Hsp90 inhibitors and their therapeutic potential in prostate cancer

A/Professor Lisa Butler (ARC Future Fellow, Prostate Cancer Research Group Leader, SAHMRI),  Dr Margaret Centenera (PCFA Post-doctoral Research Fellow) and PhD student Heather Armstrong were invited along with UK colleagues  Dr. Roberta Ferraldeschi and Professor Paul Workman from The Royal Marsden NHS Foundation Trust and the Institute of Cancer Research in the UK, to publish a review on Hsp90 in the latest edition of Molecular Cancer Research.

Hsp90 is a key cellular protein required for maintaining the stability and activity of a diverse group of what are known as “client proteins”. These client proteins including protein kinases, transcription factors and steroid hormone receptors which are involved in cell signaling, proliferation and survival, cancer development and progression.  Inhibiting the action of Hsp90 results in degradation of these client proteins. Consequently, drugs which inhibit Hsp90 have demonstrated significant antitumor activity in cell and animal models and have been shown to be selective for cancer over normal cells. Hsp90 is one of the most actively pursued targets by drug discovery groups in both academia and industry, including for prostate cancer.  Unfortunately, in human clinical trials the safety and effectiveness of Hsp90 inhibitors have been sub-optimal.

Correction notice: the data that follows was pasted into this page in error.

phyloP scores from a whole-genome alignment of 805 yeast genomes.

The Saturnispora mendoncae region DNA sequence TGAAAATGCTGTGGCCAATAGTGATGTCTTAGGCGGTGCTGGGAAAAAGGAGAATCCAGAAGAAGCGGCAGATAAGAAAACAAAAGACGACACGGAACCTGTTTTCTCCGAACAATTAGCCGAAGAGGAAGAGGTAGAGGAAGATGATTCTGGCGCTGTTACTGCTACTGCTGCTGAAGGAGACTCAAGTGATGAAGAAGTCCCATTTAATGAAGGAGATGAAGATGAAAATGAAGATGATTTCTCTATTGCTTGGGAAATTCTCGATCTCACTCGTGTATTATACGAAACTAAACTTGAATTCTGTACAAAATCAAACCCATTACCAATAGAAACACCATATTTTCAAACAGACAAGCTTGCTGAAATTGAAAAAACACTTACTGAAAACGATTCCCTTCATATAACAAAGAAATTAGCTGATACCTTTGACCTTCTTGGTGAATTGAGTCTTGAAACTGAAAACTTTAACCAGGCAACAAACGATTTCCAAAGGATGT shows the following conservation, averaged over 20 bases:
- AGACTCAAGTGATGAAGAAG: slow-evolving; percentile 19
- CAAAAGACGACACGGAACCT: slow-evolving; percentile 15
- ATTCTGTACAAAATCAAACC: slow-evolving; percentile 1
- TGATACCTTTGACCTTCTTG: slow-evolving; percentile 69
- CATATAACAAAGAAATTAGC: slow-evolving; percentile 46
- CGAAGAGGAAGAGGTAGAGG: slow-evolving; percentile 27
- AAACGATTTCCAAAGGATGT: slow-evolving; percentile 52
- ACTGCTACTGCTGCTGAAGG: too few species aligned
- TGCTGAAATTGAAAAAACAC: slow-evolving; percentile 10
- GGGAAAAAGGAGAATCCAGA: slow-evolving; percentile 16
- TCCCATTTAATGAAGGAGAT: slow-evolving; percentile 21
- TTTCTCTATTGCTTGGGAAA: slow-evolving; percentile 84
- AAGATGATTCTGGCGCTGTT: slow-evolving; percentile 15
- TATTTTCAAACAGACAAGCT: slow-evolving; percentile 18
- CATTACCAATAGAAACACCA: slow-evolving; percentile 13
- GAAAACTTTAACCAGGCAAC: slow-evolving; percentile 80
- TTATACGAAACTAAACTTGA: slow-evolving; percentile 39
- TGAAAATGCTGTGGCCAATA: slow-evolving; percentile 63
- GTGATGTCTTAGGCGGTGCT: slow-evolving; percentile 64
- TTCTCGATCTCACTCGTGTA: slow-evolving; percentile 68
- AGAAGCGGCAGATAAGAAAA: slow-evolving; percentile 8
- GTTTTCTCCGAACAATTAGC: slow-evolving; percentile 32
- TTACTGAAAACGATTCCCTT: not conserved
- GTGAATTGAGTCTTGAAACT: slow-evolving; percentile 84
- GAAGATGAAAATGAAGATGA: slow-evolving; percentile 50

Heather Armstrong, who is being supervised by Lisa, Margaret and Dr Luke Selth, has dedicated her PhD to enhancing the understanding of Hsp90 action and the cellular consequences of inhibiting it, which may underlie treatment response or resistance. This review article describes the recent progress that has been made in the study of Hsp90 and its inhibitors, and makes key recommendations for further study of these agents to improve their efficacy.   Heather is receiving a PhD scholarship top-up from the FFCMH.  What has been shown is that in certain cancer types, such as prostate cancer, Hsp90 inhibition is less effective despite having Hsp90 clientele.  There remains, however, a focus on its role in such cancers as HER2+ breast cancer and non-small cell lung carcinoma.


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